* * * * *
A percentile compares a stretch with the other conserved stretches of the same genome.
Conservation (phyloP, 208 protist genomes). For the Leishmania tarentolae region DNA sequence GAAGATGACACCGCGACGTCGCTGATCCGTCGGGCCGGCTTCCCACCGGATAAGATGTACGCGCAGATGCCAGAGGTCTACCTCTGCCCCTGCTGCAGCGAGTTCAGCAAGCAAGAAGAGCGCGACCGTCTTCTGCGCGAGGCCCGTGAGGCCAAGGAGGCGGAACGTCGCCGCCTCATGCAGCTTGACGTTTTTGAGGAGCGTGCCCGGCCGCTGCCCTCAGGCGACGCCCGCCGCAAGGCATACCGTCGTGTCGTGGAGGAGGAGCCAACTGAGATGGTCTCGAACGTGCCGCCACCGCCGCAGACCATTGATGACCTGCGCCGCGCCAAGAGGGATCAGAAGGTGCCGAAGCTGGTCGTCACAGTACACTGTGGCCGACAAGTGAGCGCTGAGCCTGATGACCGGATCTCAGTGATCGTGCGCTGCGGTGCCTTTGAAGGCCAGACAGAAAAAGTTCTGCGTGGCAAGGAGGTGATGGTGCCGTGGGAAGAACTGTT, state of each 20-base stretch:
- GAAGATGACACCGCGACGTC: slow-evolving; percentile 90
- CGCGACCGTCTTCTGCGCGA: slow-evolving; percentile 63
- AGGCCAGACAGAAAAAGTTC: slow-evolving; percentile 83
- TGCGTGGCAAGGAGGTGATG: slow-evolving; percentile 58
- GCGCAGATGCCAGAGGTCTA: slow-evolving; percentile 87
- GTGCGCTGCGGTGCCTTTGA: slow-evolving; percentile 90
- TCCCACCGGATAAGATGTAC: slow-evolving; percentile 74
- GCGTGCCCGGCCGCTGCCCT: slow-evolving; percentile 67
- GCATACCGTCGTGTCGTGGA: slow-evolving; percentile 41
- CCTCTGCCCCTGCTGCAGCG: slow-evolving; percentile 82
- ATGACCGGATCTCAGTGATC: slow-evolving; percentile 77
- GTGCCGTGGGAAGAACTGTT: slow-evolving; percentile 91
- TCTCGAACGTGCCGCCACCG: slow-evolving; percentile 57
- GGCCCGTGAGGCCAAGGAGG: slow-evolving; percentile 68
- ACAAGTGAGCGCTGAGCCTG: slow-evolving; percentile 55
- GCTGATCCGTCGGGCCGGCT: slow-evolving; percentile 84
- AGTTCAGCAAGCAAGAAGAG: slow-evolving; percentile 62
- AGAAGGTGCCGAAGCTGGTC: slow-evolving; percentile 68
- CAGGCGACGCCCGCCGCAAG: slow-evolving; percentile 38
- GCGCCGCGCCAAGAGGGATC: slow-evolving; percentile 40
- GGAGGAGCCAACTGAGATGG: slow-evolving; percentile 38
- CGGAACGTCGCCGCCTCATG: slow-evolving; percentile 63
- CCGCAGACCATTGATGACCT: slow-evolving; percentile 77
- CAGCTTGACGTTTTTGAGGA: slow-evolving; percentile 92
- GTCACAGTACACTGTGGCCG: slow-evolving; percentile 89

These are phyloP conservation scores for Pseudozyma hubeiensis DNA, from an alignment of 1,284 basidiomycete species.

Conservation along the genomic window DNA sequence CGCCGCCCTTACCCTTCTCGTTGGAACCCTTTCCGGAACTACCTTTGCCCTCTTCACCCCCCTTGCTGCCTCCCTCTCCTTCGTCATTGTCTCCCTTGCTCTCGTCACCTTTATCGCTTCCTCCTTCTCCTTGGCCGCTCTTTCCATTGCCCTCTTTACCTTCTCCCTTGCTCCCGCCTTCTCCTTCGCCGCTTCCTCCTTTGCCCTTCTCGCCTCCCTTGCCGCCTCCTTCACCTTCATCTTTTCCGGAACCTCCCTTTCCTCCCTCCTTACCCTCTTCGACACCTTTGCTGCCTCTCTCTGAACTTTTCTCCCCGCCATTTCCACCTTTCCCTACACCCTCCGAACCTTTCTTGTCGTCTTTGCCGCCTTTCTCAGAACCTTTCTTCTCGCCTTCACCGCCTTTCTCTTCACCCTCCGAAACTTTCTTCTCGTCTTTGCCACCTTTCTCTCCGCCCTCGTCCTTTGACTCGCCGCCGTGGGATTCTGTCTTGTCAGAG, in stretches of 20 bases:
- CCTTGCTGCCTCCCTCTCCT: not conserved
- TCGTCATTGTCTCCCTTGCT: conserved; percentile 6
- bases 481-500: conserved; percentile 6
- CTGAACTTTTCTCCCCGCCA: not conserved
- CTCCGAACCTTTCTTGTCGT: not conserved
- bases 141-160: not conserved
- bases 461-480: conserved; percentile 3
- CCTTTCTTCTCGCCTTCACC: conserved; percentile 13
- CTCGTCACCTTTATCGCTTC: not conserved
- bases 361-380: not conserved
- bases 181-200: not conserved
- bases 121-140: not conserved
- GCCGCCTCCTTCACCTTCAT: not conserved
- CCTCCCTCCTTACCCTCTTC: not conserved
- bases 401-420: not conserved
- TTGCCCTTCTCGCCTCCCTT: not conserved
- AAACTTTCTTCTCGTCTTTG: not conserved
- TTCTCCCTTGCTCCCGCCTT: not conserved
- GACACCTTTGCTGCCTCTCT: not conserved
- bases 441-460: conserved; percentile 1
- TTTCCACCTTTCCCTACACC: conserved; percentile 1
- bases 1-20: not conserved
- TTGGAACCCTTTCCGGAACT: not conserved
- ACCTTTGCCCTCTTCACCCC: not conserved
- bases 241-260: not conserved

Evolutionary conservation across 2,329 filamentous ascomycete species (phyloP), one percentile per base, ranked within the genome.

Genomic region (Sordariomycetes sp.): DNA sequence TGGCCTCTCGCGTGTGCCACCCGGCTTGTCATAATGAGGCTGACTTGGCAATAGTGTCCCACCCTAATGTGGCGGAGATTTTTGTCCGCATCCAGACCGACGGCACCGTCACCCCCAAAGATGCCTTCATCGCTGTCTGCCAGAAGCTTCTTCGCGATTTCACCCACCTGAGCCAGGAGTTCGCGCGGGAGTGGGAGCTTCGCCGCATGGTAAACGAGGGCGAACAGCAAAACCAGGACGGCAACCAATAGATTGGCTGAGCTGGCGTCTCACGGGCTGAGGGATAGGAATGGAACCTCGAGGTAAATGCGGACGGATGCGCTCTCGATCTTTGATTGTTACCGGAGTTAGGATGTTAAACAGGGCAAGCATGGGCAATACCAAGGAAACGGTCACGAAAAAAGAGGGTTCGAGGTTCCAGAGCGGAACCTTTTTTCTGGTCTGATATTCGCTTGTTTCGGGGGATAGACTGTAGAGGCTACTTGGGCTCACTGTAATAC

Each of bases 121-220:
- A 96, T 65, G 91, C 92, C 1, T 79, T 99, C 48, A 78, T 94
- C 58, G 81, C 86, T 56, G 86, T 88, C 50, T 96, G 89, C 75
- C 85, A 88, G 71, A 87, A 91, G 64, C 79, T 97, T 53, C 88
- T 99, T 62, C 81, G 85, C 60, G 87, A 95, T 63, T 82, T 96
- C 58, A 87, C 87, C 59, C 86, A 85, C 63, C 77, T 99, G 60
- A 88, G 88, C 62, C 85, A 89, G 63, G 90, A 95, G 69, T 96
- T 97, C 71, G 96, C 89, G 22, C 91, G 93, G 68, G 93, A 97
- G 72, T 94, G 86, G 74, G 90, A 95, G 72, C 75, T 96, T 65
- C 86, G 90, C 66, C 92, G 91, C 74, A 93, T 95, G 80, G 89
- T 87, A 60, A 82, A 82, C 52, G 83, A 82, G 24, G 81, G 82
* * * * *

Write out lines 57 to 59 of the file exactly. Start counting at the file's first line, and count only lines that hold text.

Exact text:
Each of bases 121-220:
- A 96, T 65, G 91, C 92, C 1, T 79, T 99, C 48, A 78, T 94
- C 58, G 81, C 86, T 56, G 86, T 88, C 50, T 96, G 89, C 75